In 2006, I decided to help my former high school teacher who had been a city mayor and served in the state legislature to run against J.D. Hayworth, who at that time was my congressman and incredibly racist. I was knocking on doors, I was making phone calls, I was a really great volunteer, and that was the first time that I was involved. Then 2010 when SB 1070 passed, when the Mexican-American ban happened, it was the first time I wrote my state legislative representative. I never heard from them, and I was kind of devastated.

Courtesy of Rep. Isela Blanc

In 2012, I found myself helping an organization called the Dream Act Coalition to encourage people to vote. And here I was seeing these amazing young, Latinx leaders, which at the time I had no idea most of them were undocumented, and they were fighting for their livelihood in a state that denies them their existence as human beings. I was amazed by their spirit, and I decided that I wanted to learn more about campaigns because I wanted to be more involved.

I was acknowledging my fear, and fear was dictating the possibilities and opportunities.

Fast forward three years and I was at this training called the New American Leaders Project. They connect with first- and second-generation Americans with immigrant stories, and they teach us how to tell our story. I was there because I was interested in learning about campaigning. I had no idea it was a candidate training. That's how naive I was. But Sayu Bhojwani, the founder and president of New American Leaders, saw a spark in me and encouraged me. She said, "I want to see you in DC in November. You need to run. Run for school board." I ended up getting asked to run for the Arizona state house. It took me three full weeks to decide, until it hit me that I was acknowledging my fear, and fear was dictating the possibilities and opportunities.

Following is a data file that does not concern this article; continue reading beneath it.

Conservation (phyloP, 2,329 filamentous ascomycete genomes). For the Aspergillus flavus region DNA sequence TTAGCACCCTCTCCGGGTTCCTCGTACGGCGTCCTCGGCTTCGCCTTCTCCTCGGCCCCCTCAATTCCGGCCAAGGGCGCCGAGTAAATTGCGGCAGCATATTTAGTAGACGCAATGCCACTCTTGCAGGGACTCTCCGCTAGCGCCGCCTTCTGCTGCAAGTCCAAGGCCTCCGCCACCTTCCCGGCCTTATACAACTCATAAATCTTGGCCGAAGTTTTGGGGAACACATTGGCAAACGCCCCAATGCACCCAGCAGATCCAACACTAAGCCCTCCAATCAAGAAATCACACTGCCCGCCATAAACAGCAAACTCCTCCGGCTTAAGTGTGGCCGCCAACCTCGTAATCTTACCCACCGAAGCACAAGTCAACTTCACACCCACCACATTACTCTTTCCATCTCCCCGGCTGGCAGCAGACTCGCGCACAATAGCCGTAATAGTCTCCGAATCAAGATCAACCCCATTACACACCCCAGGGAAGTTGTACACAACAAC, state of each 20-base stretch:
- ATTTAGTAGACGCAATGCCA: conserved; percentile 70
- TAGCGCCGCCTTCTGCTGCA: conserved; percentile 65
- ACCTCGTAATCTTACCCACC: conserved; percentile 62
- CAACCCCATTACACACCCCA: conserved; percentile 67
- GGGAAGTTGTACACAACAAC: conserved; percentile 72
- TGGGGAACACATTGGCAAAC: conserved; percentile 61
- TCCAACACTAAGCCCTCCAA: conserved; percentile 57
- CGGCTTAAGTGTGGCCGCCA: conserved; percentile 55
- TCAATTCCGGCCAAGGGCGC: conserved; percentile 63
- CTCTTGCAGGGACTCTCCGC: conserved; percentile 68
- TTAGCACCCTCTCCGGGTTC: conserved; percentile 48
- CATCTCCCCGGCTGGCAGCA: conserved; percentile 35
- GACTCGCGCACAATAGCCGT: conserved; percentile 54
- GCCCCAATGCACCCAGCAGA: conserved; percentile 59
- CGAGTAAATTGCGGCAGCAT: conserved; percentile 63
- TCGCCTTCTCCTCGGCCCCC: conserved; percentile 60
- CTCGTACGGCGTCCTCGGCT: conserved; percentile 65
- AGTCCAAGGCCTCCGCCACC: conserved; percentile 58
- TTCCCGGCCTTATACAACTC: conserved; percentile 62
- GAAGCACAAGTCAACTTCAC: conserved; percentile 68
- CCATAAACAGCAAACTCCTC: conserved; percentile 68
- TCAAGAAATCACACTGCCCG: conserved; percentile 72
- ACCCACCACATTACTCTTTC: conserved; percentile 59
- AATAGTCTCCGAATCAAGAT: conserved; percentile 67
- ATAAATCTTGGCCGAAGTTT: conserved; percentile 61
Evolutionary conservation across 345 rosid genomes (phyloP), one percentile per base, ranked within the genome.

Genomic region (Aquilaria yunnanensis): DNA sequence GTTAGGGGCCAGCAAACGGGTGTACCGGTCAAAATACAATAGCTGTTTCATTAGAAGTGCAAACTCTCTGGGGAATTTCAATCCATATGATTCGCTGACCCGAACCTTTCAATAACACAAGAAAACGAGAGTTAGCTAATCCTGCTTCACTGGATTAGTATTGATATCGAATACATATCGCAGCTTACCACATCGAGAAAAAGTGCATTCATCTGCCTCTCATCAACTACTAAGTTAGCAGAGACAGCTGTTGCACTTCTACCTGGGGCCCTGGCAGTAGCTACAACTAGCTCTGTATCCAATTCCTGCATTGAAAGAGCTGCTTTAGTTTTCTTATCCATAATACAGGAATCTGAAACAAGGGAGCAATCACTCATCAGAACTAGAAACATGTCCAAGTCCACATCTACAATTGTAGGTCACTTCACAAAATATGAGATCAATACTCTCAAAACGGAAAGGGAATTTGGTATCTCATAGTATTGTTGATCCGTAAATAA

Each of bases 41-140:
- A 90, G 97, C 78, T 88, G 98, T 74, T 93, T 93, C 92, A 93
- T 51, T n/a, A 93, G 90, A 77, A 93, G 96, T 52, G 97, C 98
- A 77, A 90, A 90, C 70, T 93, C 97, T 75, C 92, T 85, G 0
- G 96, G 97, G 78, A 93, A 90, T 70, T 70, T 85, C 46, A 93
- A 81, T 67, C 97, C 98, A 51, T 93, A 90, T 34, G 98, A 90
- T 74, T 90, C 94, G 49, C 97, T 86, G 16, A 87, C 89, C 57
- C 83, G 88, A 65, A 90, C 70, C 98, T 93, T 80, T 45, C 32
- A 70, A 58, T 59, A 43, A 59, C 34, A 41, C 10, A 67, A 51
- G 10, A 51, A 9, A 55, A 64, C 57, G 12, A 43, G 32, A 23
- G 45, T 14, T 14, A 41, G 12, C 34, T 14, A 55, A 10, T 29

Courtesy of Rep. Isela Blanc

Encouraging Diverse Representation

Whether you decide to run for public office or not, we need people to start entering these spaces because we need to ensure that a different perspective is always provided. Our experiences and how we have experienced education, our community, as well as our views, are so important. As a former undocumented person who grew up in poverty and knows how important the education system is for a poor kid like me, I'm going to fight for those things.

It's OK to look back and see the road that we have traveled and really understand everything that we have overcome to be where we are.

As a Mexican woman growing up in a very modest household, I was taught that if you fall, you just get up and don't look back, but it's OK to look back and see the road that we have traveled and really understand everything that we have overcome to be where we are.

Our experiences have shaped and molded us, and those perspectives and a willingness to have an open heart and an open mind and to be thoughtful thinkers are so necessary in spaces like Congress. It is so incredibly, vastly important that we start to see ourselves in those positions; whether it is as a congressman or somebody who is doing something with policy, we need a diverse representation.